You may well be right in what you think Aaron Glaser did. But the chance that you might be wrong is why we have a legal system.
Accusations can not be accepted as truth without proof, no matter how horrible the accusation. In fact, the more horrible the accusation, the more closely it should be looked at. Nobody makes false accusations of jaywalking.
There have been false accusations of rape and child molestation in American history. Some resulted in lynching. The incidence of false or mistaken accusations might be very low, but it is real. I suspect it is higher than people think, however. Look at the Innocence Project. They free people on death row. They only look at those cases, because of limited resources. How many people are convicted of lesser crimes who didn’t commit them?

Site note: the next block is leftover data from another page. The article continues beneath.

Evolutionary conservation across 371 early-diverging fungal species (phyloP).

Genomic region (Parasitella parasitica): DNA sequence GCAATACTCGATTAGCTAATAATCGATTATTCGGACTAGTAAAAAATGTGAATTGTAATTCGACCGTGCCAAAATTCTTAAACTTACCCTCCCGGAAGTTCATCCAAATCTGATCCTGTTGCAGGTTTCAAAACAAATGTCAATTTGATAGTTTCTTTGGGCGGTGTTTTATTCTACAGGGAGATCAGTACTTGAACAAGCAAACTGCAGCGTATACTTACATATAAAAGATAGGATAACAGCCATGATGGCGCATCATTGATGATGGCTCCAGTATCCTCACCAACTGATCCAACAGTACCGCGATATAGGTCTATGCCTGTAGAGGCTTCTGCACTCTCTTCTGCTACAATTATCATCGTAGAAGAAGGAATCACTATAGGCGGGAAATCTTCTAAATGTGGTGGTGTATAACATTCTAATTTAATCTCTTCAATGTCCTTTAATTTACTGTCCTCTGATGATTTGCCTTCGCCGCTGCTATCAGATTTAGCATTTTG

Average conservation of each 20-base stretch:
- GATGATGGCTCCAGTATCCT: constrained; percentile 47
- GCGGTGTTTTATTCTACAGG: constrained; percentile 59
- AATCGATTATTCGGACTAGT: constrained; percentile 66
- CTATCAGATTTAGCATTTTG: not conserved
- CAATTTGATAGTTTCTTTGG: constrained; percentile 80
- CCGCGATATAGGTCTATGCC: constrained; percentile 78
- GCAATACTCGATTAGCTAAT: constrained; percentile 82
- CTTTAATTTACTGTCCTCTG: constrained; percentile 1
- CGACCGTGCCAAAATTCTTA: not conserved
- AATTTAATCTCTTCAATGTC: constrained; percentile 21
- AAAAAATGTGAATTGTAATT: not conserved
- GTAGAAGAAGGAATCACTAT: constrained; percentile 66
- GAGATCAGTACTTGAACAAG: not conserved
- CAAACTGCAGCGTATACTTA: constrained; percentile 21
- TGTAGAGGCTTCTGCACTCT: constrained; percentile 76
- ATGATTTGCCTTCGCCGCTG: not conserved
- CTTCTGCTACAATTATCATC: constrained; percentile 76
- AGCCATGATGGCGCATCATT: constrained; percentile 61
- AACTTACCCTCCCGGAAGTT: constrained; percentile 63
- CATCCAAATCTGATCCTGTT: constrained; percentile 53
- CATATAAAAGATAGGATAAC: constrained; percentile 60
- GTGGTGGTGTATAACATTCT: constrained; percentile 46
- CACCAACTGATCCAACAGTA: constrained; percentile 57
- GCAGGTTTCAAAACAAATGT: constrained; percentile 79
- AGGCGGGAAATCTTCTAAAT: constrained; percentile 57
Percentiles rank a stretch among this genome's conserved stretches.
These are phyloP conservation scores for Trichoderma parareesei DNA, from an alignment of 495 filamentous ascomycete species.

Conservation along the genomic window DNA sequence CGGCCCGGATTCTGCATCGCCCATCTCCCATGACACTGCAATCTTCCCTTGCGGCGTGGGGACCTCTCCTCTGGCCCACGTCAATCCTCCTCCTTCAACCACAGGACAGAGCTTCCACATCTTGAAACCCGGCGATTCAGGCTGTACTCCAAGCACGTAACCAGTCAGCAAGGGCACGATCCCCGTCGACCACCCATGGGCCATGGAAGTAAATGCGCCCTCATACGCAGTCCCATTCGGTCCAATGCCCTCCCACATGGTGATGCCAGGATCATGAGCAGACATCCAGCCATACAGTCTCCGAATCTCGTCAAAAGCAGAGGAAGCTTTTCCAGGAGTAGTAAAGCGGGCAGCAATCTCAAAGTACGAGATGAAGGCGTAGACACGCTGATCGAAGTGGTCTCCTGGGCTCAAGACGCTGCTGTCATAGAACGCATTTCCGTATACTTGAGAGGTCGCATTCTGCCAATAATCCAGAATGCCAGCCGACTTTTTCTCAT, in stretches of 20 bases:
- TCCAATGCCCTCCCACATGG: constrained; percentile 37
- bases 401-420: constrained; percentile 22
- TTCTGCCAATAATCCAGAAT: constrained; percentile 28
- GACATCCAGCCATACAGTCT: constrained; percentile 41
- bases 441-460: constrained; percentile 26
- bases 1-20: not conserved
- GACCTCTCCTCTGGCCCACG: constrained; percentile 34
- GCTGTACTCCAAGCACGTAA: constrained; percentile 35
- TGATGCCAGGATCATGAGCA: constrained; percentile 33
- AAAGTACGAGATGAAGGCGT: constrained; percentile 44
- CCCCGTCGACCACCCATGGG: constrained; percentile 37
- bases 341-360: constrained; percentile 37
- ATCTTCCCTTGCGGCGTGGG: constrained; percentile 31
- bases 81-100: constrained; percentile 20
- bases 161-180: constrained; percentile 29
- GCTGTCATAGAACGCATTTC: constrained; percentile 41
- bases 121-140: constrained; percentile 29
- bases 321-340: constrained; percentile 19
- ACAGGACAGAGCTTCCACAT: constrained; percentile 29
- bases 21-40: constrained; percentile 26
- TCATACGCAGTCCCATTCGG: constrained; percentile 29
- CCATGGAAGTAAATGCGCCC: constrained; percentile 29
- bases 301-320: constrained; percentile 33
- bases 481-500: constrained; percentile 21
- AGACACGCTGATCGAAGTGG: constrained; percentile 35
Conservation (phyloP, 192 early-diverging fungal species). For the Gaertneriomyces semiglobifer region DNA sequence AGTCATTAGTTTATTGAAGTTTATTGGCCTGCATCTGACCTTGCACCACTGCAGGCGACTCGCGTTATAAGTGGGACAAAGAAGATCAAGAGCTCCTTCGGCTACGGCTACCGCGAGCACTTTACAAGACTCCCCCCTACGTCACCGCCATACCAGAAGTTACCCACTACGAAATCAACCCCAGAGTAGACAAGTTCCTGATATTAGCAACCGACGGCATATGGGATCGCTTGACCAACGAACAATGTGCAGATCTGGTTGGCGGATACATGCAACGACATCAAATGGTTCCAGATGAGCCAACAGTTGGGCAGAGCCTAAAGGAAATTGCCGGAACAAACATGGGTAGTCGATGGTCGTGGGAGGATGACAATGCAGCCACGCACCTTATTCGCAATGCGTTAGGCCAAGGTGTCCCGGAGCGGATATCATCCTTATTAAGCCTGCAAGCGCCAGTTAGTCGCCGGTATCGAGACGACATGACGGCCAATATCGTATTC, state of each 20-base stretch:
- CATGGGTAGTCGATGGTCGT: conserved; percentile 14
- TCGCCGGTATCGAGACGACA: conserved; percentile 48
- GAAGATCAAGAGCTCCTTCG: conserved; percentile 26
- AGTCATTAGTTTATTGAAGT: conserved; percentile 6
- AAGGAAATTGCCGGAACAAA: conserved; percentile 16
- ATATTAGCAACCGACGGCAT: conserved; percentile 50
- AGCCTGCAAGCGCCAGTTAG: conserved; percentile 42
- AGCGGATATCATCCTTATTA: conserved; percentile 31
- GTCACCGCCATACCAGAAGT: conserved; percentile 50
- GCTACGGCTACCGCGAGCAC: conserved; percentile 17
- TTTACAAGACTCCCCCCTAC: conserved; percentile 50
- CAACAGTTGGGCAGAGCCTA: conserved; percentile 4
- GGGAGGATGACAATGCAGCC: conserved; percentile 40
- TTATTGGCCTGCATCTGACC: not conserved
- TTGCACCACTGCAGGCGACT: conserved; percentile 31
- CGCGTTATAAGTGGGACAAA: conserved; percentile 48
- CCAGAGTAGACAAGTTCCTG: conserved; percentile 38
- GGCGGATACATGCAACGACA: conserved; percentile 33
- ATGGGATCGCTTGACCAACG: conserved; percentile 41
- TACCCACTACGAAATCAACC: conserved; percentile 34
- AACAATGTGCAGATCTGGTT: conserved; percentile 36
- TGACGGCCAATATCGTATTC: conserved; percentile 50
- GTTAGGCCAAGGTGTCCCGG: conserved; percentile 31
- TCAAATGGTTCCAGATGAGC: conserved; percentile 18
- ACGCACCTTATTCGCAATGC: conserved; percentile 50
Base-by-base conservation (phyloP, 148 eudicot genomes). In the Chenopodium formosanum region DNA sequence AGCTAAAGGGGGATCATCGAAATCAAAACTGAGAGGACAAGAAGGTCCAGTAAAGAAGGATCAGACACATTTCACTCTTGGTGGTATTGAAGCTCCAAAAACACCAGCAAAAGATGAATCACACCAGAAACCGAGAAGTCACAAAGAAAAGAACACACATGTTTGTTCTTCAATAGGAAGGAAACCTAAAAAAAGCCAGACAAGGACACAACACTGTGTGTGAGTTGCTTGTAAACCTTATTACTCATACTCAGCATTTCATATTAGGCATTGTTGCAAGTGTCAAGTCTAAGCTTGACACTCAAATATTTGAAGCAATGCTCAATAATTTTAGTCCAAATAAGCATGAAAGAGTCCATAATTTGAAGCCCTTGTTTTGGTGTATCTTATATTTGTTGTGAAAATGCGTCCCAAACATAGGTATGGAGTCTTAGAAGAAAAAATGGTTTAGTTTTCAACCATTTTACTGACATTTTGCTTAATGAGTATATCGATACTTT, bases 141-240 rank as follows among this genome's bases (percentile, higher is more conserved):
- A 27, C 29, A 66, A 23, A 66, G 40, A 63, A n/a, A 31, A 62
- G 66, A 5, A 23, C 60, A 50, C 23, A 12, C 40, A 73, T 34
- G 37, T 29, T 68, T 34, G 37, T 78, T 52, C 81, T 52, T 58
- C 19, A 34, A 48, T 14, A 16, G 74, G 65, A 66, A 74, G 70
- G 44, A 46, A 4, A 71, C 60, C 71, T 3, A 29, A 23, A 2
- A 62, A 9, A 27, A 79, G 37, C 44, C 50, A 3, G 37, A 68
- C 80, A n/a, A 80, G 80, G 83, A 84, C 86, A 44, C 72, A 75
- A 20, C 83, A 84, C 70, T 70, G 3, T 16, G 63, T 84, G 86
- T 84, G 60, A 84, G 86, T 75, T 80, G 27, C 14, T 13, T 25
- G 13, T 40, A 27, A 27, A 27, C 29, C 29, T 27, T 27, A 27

As far as taking away Aaron Glaser’s right to earn a living, the clubs have a right to do that. I’m not sure it’s a great idea, though. Let the legal system do its work, as well as paying customers, if they don’t want to see a certain performer. Somebody could take away your right to earn a living in the future, or mine, even based on Internet postings.
Your arguments about why women don’t want to go to the police and why rape is under-reported are strong. But they are not strong enough to invalidate the presumption of innocence in the legal system. Your experience of being a rape victim is part of the truth. Anyone falsely accused of rape owns another part of the truth.
As far as the language in Kurt Metzger’s post, I’m with you. He sounds like a jackass. I wouldn’t want to be seen in public with him. But he has a point. I’m more on your side than his, but I can’t go along with making accusations the equivalent of guilt. Best.